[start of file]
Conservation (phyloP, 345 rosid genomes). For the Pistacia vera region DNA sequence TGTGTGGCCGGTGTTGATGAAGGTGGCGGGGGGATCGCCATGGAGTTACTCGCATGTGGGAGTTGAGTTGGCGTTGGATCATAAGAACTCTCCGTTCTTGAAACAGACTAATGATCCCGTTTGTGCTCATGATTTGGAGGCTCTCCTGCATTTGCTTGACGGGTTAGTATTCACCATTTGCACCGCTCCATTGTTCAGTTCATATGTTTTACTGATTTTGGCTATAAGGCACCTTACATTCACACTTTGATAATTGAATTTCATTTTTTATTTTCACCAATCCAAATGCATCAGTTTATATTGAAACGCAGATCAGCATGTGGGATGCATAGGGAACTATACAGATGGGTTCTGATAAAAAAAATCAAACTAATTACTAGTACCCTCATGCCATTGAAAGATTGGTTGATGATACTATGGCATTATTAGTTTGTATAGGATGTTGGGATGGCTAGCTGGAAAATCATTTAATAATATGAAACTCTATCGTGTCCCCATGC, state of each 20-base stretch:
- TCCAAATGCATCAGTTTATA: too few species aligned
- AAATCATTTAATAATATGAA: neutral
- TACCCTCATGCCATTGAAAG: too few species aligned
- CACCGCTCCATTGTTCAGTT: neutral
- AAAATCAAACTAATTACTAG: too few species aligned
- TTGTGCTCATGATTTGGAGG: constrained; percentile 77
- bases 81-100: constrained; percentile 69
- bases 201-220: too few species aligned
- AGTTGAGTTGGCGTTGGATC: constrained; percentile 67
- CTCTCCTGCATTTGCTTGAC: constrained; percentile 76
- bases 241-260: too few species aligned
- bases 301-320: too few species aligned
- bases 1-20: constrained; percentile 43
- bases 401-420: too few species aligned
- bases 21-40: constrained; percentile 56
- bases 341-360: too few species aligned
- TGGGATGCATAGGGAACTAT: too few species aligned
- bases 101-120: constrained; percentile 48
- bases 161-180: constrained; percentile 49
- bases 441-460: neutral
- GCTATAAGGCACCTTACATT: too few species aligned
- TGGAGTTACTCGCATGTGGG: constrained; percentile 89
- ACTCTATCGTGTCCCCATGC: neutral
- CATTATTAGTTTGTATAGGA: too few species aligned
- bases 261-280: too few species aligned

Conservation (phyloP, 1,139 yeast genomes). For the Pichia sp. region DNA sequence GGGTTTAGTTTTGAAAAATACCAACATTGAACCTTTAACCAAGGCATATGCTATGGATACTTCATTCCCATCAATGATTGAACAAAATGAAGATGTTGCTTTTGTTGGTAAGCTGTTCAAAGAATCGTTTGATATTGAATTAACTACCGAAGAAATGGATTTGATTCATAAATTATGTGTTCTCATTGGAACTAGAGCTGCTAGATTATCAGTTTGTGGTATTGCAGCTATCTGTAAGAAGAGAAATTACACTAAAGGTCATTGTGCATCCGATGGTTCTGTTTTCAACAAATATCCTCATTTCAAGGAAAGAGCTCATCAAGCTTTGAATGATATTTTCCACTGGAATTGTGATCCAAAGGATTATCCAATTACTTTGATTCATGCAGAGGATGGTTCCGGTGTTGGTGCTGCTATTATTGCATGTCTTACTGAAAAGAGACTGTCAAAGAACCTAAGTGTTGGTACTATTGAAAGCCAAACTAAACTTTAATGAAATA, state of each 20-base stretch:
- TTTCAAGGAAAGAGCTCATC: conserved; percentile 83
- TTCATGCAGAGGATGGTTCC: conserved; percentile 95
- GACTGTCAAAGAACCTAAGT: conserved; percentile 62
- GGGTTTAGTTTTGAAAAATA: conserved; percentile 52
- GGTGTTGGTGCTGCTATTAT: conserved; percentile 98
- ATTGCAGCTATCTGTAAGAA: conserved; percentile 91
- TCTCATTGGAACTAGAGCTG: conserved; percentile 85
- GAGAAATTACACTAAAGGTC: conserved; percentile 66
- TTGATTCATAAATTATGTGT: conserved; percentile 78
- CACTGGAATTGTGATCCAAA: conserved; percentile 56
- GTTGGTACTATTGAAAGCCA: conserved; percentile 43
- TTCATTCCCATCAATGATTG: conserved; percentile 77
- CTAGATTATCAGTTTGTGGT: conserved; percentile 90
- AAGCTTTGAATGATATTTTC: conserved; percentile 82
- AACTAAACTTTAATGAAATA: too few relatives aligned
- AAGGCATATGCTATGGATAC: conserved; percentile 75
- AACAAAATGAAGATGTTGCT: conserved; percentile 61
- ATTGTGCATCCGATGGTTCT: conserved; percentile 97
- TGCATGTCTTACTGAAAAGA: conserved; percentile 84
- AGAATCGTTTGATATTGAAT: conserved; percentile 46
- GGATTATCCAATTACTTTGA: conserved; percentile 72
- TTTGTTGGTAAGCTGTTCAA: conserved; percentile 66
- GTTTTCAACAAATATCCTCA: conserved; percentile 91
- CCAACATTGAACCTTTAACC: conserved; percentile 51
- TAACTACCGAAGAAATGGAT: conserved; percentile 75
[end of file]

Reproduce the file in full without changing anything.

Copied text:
Conservation (phyloP, 345 rosid genomes). For the Pistacia vera region DNA sequence TGTGTGGCCGGTGTTGATGAAGGTGGCGGGGGGATCGCCATGGAGTTACTCGCATGTGGGAGTTGAGTTGGCGTTGGATCATAAGAACTCTCCGTTCTTGAAACAGACTAATGATCCCGTTTGTGCTCATGATTTGGAGGCTCTCCTGCATTTGCTTGACGGGTTAGTATTCACCATTTGCACCGCTCCATTGTTCAGTTCATATGTTTTACTGATTTTGGCTATAAGGCACCTTACATTCACACTTTGATAATTGAATTTCATTTTTTATTTTCACCAATCCAAATGCATCAGTTTATATTGAAACGCAGATCAGCATGTGGGATGCATAGGGAACTATACAGATGGGTTCTGATAAAAAAAATCAAACTAATTACTAGTACCCTCATGCCATTGAAAGATTGGTTGATGATACTATGGCATTATTAGTTTGTATAGGATGTTGGGATGGCTAGCTGGAAAATCATTTAATAATATGAAACTCTATCGTGTCCCCATGC, state of each 20-base stretch:
- TCCAAATGCATCAGTTTATA: too few species aligned
- AAATCATTTAATAATATGAA: neutral
- TACCCTCATGCCATTGAAAG: too few species aligned
- CACCGCTCCATTGTTCAGTT: neutral
- AAAATCAAACTAATTACTAG: too few species aligned
- TTGTGCTCATGATTTGGAGG: constrained; percentile 77
- bases 81-100: constrained; percentile 69
- bases 201-220: too few species aligned
- AGTTGAGTTGGCGTTGGATC: constrained; percentile 67
- CTCTCCTGCATTTGCTTGAC: constrained; percentile 76
- bases 241-260: too few species aligned
- bases 301-320: too few species aligned
- bases 1-20: constrained; percentile 43
- bases 401-420: too few species aligned
- bases 21-40: constrained; percentile 56
- bases 341-360: too few species aligned
- TGGGATGCATAGGGAACTAT: too few species aligned
- bases 101-120: constrained; percentile 48
- bases 161-180: constrained; percentile 49
- bases 441-460: neutral
- GCTATAAGGCACCTTACATT: too few species aligned
- TGGAGTTACTCGCATGTGGG: constrained; percentile 89
- ACTCTATCGTGTCCCCATGC: neutral
- CATTATTAGTTTGTATAGGA: too few species aligned
- bases 261-280: too few species aligned

Conservation (phyloP, 1,139 yeast genomes). For the Pichia sp. region DNA sequence GGGTTTAGTTTTGAAAAATACCAACATTGAACCTTTAACCAAGGCATATGCTATGGATACTTCATTCCCATCAATGATTGAACAAAATGAAGATGTTGCTTTTGTTGGTAAGCTGTTCAAAGAATCGTTTGATATTGAATTAACTACCGAAGAAATGGATTTGATTCATAAATTATGTGTTCTCATTGGAACTAGAGCTGCTAGATTATCAGTTTGTGGTATTGCAGCTATCTGTAAGAAGAGAAATTACACTAAAGGTCATTGTGCATCCGATGGTTCTGTTTTCAACAAATATCCTCATTTCAAGGAAAGAGCTCATCAAGCTTTGAATGATATTTTCCACTGGAATTGTGATCCAAAGGATTATCCAATTACTTTGATTCATGCAGAGGATGGTTCCGGTGTTGGTGCTGCTATTATTGCATGTCTTACTGAAAAGAGACTGTCAAAGAACCTAAGTGTTGGTACTATTGAAAGCCAAACTAAACTTTAATGAAATA, state of each 20-base stretch:
- TTTCAAGGAAAGAGCTCATC: conserved; percentile 83
- TTCATGCAGAGGATGGTTCC: conserved; percentile 95
- GACTGTCAAAGAACCTAAGT: conserved; percentile 62
- GGGTTTAGTTTTGAAAAATA: conserved; percentile 52
- GGTGTTGGTGCTGCTATTAT: conserved; percentile 98
- ATTGCAGCTATCTGTAAGAA: conserved; percentile 91
- TCTCATTGGAACTAGAGCTG: conserved; percentile 85
- GAGAAATTACACTAAAGGTC: conserved; percentile 66
- TTGATTCATAAATTATGTGT: conserved; percentile 78
- CACTGGAATTGTGATCCAAA: conserved; percentile 56
- GTTGGTACTATTGAAAGCCA: conserved; percentile 43
- TTCATTCCCATCAATGATTG: conserved; percentile 77
- CTAGATTATCAGTTTGTGGT: conserved; percentile 90
- AAGCTTTGAATGATATTTTC: conserved; percentile 82
- AACTAAACTTTAATGAAATA: too few relatives aligned
- AAGGCATATGCTATGGATAC: conserved; percentile 75
- AACAAAATGAAGATGTTGCT: conserved; percentile 61
- ATTGTGCATCCGATGGTTCT: conserved; percentile 97
- TGCATGTCTTACTGAAAAGA: conserved; percentile 84
- AGAATCGTTTGATATTGAAT: conserved; percentile 46
- GGATTATCCAATTACTTTGA: conserved; percentile 72
- TTTGTTGGTAAGCTGTTCAA: conserved; percentile 66
- GTTTTCAACAAATATCCTCA: conserved; percentile 91
- CCAACATTGAACCTTTAACC: conserved; percentile 51
- TAACTACCGAAGAAATGGAT: conserved; percentile 75